I turn to another point, which deals with the deficit in relation to the London Transport Executive. A few moments ago, we were discussing the division of activities between the railway side and the shipping side of the Commission's work, but there is another part of the Commission's activities which is important and which is referred to in the British Transport Commission's Report If my understanding is correct, Sir Reginald Wilson, in giving evidence some time in the past before the Transport Tribunal, on behalf of the British Transport Commission, made an assessment of the proportion of central charges which are applicable to the several parts of the Transport Commission's various undertakings. He assessed the share of the railways at 71.17 per cent., and he assessed the London Transport Executive's share at 10½ per cent.

My calculations, based on the figures that are available to me, are that, at the end of 1955, on that assumption of 10½ per cent., the London Transport Executive was £27.8 million in deficit in regard to its contribution to central charges between 1948 and 1955. The Executive contributed a sum of roughly £17.2 million, and the total was £45 million, so that there was a deficit of £27.8 million.

In the White Paper to which I have referred, the Commission itself makes reference to the London Transport Executive, and says that because of the circumstances surrounding London's traffic, there is very little possibility of the total revenue derived from fares collected on either surface or underground services in London increasing. Indeed, the Commission goes on to say that, quite conceivably, over the years, revenue may decrease, and that there is no very great possibility of the revenue increasing.

If that be so it seems to me that there is a distinct possibility of the deficit of the London Transport Executive to the central charges fund increasing year by year. As the other services have to be hived off, does one understand that the London railways are to deteriorate, or is additional capital to be found to keep them up to modern standards? Alternatively, is some other formula to be found to cover the deficit which must of necessity arise on the operations of the London Transport Executive?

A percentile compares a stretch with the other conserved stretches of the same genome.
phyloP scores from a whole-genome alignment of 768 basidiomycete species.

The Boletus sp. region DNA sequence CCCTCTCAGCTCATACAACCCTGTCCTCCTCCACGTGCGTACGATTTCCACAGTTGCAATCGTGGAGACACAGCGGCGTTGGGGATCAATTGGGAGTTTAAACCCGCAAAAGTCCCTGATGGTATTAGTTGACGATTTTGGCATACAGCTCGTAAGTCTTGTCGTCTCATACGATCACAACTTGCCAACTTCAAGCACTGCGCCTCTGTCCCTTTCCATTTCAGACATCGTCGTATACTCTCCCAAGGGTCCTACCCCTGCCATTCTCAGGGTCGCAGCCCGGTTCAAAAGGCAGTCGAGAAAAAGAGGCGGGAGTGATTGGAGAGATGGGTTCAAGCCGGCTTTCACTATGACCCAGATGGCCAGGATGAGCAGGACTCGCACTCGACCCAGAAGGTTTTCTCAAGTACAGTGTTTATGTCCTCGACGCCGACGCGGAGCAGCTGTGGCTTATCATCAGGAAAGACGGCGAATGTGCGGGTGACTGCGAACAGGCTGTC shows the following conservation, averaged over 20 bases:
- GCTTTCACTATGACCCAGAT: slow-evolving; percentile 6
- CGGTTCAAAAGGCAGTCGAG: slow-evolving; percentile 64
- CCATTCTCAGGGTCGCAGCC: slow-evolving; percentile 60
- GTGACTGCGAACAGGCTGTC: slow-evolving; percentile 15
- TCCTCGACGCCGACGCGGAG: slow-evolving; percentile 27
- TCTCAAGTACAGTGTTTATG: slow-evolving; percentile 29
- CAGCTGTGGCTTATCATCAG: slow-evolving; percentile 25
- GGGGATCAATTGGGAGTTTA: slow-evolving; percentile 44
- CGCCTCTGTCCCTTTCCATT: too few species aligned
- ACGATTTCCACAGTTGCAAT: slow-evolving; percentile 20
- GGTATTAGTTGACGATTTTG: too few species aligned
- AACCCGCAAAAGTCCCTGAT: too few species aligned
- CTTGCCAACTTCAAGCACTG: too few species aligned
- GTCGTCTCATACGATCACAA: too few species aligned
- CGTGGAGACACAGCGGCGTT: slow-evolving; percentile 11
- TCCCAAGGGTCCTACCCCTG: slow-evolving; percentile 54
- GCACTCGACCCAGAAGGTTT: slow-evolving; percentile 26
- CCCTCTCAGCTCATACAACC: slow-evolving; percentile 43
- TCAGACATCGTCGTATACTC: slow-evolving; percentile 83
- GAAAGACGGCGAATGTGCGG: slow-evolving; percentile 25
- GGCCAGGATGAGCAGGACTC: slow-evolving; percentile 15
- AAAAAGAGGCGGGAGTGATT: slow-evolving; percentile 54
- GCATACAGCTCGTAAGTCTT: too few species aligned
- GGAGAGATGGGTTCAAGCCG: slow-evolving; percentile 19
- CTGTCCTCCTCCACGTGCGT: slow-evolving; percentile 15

I turn to another question. Earlier, in reply to the Amendment moved by my right hon. Friend the Member for Vauxhall (Mr. G. R. Strauss), the Minister referred to the passenger services. When the Act became operative on 1st January. 1948, the four main-line companies had substantial holdings in road passenger transport services. They amounted to about £10 million. The interests in those services were bought with railway capital. I understand that they are still chargeable to the railway account.

The Transport Act, 1947, by Section 3, made it obligatory on the Transport Commission to run all its businesses as one undertaking. Therefore, because the whole of the ramifications of the Commission have to be treated as one business, the fact that the road passenger services were paid for initially by railway capital does not matter, except from an internal accountancy point of view. But if the provincial road passenger services are now to be treated as an independent concern, and if any profit which they may make is to be denied to the railways, what happens to the investments which are chargeable in the central charges account to the railways? That seems unfair.

Either the central charges fund ought to be rid of the cost of the acquisition of the road passenger services or, alternatively, the railways should have some benefit from the advantages which might accrue from the operation of those services.